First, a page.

8. 1. As you watch the interaction between the four characters in this scene, what do you notice about the way they include each other or relate to one another? How is it different from early musicals we have discussed? The characters are all friends, and they play off of one another very well. They make fun of one another, and the scene is one of what seems like improvised creativity. It's different because it's a group putting on a fake show rather than a group putting on a real one. 2. What do you notice about the costuming of the characters that indicate cohesiveness of the ensembl
  9. 1. What do you notice about the way the scene is directed as Petunia goes to Joe’s bedside and as we cut to her outside hanging laundry? What does this tell us about her relationship, and the connection to the song? You can tell that Petunia loves Joe very much. With the song being cut into a two different scenes, I believe this shows the passage of time. Joe is still getting better. 2. How would the song change if it was a woman singing about her child? Does the cultural meaning change? How? I feel that if Petunia was singing was singing to a child, she would have cried. It al
  10. 1. Thinking like a director and editor, describe how each shot spotlights key actions. The shots portray Betty's pursuit of Sinatra. He is frequently pinned against part of the set or completely caught by her. I echo others' comments when I say, "He have a chance to escape." 2. It’s interesting to examine how musicals segue into musical numbers. How does this sequence prepare us for the singing? The music crescendos and becomes quicker. That informs the viewer that a song is coming. The beat also implies that it's more of a pursuit than a romance number.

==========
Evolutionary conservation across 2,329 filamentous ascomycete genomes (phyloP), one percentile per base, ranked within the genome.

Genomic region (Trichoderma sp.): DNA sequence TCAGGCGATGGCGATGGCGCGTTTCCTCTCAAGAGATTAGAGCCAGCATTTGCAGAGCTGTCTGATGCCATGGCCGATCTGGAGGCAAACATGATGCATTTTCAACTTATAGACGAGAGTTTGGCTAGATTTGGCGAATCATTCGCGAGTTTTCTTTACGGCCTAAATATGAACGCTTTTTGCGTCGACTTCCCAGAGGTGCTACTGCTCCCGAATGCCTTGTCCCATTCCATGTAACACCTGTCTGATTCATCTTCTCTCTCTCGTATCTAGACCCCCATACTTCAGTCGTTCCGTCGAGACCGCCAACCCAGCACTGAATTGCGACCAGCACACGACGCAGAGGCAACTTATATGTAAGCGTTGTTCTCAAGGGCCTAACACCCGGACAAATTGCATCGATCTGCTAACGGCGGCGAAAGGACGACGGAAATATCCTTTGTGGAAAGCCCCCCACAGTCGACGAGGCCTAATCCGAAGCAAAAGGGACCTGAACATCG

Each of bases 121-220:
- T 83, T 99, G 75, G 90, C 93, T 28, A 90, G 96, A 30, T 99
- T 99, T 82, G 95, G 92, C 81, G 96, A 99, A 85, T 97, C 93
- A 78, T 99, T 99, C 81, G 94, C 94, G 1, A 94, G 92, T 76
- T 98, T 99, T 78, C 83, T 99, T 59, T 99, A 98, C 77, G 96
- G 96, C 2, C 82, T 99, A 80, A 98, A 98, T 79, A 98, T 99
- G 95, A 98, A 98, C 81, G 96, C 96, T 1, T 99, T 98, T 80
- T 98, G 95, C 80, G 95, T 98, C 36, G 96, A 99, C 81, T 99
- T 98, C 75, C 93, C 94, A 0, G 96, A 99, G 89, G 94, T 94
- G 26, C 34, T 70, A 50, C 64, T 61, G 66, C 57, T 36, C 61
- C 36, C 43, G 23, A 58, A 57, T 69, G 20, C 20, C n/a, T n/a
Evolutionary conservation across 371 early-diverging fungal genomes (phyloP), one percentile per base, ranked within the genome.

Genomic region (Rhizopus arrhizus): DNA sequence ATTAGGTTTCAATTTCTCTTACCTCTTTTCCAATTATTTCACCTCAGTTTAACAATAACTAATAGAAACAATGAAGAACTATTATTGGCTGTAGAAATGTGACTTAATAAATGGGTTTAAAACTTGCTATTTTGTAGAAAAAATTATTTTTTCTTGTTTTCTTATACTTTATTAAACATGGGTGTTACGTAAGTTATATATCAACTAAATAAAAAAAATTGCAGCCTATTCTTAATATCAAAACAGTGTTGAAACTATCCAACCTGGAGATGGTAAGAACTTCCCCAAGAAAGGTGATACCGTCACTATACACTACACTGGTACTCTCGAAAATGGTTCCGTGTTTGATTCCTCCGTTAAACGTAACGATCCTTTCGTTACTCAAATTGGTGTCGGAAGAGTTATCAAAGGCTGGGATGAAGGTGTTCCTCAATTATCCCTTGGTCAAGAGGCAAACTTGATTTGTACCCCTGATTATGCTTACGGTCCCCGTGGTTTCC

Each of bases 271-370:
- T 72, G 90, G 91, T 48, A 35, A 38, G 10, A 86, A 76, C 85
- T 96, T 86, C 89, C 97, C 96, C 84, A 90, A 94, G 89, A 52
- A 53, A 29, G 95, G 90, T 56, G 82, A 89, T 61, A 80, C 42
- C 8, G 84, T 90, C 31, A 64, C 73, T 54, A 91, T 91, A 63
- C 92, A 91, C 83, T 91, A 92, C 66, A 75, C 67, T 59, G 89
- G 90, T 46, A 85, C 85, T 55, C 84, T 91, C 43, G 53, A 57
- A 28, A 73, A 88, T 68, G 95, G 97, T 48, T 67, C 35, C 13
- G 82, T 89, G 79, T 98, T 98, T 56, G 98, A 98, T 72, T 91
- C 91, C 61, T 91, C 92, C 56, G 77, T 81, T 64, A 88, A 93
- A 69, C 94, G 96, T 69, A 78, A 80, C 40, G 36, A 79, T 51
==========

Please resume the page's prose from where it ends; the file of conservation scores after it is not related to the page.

11. 1. What was the first Judy Garland film you recall watching? What was your impression of her? My first Judy film was "Meet Me in St. Louis." I absolutely fell head-over-heels for her. I was around 13-14 at the time. Ten years later, I still adore her, and have seen MANY more of her movies. She's so talented, and she sucks you into the plot. 2. How do you view her differently after viewing these clips than you might have viewed her previously? Not really. I still see her as an incredibly talented human being. 3. What films in her later career come to mind as examples of her
  12. 1. Describe how the scenes in today’s Daily Dose were designed to promote American values for audiences during World War II. Be specific. Refer to props, set design, settings, etc. in your answer. The American flags, photos of ships, and patriotic patterns promote the American spirit and unity. 2. Listen carefully to the dialogue in these scenes. In what ways does the dialogue and/or the screenplay work to boost American morale? Quote specific lines of dialogue in your response. The President tells Cohan how he likes his (Cohan's) patriotism. Cohan also talks about the American
  13. 1. What other aspects of battle of the sexes do you see indicated in this clip or in the film Top Hat? Astaire first does a few steps. Then Rogers retaliates and does a few steps of her own. It's almost like a dance battle of "who can do it better?". It is as if she is saying, "Oh, really, you can do that? Well, I can too." 2. How does this film distinguish itself from other Depression era musicals we have watched or discussed this week? "Top Hat" is a cheery, upbeat, funny film. It is one of my top three favorite films of ALL time (not just in the musical category). The dancin
  14. Hi, I read that there is a recommended reading list somewhere, but I can't find it. Has anyone else found it? Thank you!